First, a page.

Mostly because I am fed up. Like hell.
Hungarian football is very much the same as Hungarian economy – at least economy presented by the bloody government. Unorthodox policies led us to a corner where there’s no exit – only the nice picture the leaders and the Hungarian National Bank show us.
But behind, behind it’s rotten to the roots.
What can you see? New stadiums and new academies everywhere. Stadiums built from the taxpayers money – instead of building hospitals. New stadiums for third level teams where there are no more than 150 (!) visitors per matchday. It is not really better in the first division either: the newly built stadium of Debrecen is mostly empty week by week. Just like the FTC one.
The stadium of Felcsút invites 3500 to every match – and something like 100 turns up. Nevermind, the prime minister lives next to it. Precisely. On the other side of the road.
Academies? A recent research into the Hungarian youth academy system shows that these simply cannot live up to the requirements. They are nowhere near to the European examples. Our prime oligarch, Orban said that the Academy of Felcsút is in the first ten in Europe. That research shows that it’s not even in the first eight in Hungary…
It’s beautiful but if you scrape the surface – you can’t find anything. And the results show that. There are only a couple of Hungarian players in the top leagues of Europe, but no one in a top team. No Hungarian manager or trainer in top leagues (and not one even close to that). Our teams are beaten by almost anyone in international cups.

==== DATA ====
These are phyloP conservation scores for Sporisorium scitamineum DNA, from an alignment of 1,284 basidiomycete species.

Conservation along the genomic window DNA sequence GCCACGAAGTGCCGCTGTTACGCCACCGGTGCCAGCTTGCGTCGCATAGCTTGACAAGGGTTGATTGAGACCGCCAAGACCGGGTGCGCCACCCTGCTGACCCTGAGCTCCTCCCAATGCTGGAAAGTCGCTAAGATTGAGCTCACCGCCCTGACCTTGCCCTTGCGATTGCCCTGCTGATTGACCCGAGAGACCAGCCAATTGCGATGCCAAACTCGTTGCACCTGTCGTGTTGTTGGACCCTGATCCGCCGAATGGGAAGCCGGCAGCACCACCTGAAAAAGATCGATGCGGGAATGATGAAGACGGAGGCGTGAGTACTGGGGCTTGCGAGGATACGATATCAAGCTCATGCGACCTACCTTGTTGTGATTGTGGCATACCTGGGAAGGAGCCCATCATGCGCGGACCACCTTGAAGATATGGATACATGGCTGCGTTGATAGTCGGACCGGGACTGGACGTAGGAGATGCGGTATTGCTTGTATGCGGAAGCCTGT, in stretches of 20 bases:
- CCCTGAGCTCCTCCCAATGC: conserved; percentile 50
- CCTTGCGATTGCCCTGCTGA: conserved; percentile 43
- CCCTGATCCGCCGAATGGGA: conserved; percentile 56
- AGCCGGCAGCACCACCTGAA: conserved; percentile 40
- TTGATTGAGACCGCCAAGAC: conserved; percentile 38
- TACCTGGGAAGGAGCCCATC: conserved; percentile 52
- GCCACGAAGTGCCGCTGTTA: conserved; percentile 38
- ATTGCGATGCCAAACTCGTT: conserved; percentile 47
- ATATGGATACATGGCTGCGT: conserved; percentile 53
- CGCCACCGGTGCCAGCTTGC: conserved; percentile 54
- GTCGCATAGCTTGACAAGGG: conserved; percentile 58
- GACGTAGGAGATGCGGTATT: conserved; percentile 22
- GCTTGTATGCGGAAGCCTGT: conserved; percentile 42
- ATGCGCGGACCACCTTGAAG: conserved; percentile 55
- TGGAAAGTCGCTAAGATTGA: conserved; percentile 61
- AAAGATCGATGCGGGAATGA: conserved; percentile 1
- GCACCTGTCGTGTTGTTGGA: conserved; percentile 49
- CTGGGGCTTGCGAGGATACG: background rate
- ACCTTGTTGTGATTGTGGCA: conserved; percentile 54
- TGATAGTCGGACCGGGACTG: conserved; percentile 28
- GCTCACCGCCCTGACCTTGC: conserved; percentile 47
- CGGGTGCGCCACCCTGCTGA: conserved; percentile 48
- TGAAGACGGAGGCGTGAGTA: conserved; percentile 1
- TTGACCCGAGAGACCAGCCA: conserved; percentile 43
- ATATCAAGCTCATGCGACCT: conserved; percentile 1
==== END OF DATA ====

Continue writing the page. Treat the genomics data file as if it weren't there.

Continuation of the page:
Very rarely I sit down to watch a match in the first league – but I mostly give it up after less than ten minutes. The speed is very slow, it’s really like slow motion. Funny, in a way.
The crown on this whole thing was a year ago, when the Hungarian FA chose Mr. Pinter as the manager of the national team. After communicating for weeks that they were in talks with respected big-name managers. The guy won the Championship and the cup with three teams but couldn’t drive them into international cups. He can barely speak. After some weeks into the job, ha was sent to a communication training. (That helped a bit, but didn’t save him from being fired. Fortunately.)
Now, the HFA is actively looking for a big name, while they named Pal Dardai as caretaker manager for 2014’s remaining games.
Which proved to be a good decision – he’s respected among the fans, he can push his ideas through, he can handle the pressure – and although he hasn’t had the chance to manage an a-team so far, he seems to have the knowledge it requires.
And he managed to draw in Romania, a win in the Faroe Islands, and more importantly, produced a team in a couple of days that weren’t taken apart in minutes, had a plan, could change the plan – and almost won the game in Bucharest.
Which is good, but still, I won’t watch any of it. I wish them success, but feel like it won’t change anything here, and it will only postpone the complete disaster of the system.
Postpone for a couple of years. Just like in the economy.